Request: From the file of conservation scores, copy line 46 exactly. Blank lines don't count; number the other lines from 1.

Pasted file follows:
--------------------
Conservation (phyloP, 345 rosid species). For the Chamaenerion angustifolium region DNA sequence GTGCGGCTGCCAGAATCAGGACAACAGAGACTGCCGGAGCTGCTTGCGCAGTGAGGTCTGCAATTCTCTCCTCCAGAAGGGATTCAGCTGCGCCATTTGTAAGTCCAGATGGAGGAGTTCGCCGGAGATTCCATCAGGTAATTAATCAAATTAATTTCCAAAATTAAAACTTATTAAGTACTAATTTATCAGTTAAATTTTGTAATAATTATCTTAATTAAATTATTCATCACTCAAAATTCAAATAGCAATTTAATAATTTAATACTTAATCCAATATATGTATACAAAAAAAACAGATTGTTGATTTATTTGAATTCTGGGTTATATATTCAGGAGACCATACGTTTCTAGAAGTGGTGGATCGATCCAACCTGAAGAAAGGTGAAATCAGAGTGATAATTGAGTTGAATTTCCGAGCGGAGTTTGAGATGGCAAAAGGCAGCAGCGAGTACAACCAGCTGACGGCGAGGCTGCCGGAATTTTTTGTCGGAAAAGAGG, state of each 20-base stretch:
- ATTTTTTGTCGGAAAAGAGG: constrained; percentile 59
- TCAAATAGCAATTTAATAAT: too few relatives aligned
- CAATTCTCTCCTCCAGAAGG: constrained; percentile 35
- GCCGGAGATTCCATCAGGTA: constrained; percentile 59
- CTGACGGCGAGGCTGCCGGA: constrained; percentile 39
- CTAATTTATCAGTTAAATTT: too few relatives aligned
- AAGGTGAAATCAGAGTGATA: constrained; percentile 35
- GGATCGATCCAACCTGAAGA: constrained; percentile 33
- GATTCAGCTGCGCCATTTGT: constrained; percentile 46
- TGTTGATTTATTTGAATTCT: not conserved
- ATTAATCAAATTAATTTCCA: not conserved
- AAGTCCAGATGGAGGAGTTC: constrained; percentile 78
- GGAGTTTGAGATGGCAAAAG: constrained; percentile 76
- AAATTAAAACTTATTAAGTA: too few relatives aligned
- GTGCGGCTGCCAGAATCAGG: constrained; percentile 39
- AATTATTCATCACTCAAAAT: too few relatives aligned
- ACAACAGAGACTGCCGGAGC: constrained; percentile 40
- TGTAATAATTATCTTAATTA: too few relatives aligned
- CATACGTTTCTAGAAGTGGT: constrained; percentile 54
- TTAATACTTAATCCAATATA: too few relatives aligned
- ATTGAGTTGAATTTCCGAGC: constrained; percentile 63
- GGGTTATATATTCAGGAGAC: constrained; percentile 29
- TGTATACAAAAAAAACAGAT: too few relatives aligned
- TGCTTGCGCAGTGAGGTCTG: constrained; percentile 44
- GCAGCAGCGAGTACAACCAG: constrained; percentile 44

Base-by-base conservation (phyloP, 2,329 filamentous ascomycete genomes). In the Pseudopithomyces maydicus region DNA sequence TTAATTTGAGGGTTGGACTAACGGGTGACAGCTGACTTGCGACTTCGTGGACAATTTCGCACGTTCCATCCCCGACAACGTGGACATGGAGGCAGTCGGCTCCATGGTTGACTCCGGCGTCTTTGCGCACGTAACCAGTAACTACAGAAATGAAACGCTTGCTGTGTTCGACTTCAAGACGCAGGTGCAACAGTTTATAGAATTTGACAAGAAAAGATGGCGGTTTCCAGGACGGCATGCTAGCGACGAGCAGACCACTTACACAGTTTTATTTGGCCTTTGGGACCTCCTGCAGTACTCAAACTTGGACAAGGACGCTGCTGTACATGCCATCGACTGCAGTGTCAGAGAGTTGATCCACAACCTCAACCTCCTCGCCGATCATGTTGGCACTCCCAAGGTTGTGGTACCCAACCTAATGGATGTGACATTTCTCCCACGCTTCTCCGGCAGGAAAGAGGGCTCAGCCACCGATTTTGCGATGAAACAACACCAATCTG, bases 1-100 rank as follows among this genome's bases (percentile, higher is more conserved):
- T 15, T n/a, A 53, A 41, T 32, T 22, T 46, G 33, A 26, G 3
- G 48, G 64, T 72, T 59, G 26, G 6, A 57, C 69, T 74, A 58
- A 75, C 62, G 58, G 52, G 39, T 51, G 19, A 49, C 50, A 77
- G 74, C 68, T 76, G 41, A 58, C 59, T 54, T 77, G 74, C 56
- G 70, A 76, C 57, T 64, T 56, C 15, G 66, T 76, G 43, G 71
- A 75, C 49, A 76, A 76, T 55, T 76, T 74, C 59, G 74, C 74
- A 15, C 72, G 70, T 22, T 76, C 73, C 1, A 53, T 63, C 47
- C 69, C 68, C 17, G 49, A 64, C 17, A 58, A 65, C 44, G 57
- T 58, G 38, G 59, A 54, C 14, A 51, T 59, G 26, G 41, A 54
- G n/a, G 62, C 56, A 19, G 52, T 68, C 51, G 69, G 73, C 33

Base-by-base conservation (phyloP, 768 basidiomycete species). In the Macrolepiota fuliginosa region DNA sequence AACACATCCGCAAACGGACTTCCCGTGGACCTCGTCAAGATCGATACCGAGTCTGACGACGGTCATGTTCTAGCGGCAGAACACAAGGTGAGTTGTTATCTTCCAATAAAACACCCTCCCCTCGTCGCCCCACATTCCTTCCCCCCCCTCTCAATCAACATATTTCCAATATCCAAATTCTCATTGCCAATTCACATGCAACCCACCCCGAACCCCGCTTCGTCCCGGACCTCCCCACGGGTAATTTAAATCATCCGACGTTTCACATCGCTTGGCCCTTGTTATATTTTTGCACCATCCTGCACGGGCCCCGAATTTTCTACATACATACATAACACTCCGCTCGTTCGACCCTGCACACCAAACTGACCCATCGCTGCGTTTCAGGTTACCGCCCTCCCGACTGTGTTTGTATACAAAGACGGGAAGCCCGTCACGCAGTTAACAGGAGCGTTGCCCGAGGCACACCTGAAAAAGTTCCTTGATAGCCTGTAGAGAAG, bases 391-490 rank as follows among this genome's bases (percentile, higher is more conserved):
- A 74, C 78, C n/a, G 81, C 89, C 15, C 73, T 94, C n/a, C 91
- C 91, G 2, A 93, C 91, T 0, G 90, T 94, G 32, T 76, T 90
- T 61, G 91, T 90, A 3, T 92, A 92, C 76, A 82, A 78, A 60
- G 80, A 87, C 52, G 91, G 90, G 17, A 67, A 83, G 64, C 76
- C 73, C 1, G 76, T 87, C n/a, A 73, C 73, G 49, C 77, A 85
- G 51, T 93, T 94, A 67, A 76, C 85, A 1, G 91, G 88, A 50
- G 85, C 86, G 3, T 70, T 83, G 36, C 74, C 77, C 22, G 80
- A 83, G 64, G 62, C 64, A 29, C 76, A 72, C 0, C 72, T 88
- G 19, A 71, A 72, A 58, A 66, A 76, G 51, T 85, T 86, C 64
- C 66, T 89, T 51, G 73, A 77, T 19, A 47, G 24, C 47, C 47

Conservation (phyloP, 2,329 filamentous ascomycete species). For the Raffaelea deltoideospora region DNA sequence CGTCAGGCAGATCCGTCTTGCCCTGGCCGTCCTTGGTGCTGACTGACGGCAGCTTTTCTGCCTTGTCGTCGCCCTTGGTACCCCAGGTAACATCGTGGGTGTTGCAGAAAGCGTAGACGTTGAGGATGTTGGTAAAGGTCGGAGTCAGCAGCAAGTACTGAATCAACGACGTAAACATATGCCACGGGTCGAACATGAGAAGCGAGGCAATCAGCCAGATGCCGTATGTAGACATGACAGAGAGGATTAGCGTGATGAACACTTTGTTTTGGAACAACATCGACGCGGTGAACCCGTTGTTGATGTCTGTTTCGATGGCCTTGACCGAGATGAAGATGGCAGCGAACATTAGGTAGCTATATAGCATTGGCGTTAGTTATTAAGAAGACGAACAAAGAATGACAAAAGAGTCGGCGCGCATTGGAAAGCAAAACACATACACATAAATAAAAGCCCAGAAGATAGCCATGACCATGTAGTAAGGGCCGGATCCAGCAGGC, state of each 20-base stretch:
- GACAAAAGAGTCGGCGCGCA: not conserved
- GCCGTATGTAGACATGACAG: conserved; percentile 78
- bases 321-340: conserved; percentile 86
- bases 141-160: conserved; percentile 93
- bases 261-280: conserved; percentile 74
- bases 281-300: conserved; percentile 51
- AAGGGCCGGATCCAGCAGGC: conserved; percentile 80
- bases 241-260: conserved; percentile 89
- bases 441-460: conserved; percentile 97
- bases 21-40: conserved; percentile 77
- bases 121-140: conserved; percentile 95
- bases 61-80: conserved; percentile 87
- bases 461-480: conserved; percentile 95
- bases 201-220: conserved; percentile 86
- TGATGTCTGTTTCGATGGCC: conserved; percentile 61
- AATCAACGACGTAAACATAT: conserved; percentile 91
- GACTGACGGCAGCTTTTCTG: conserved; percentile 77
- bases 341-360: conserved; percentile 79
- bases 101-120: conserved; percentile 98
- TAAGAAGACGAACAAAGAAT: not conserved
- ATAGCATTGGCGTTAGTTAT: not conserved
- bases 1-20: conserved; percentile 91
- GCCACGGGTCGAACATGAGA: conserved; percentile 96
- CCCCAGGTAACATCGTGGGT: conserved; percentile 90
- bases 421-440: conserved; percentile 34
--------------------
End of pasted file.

- A 83, G 64, G 62, C 64, A 29, C 76, A 72, C 0, C 72, T 88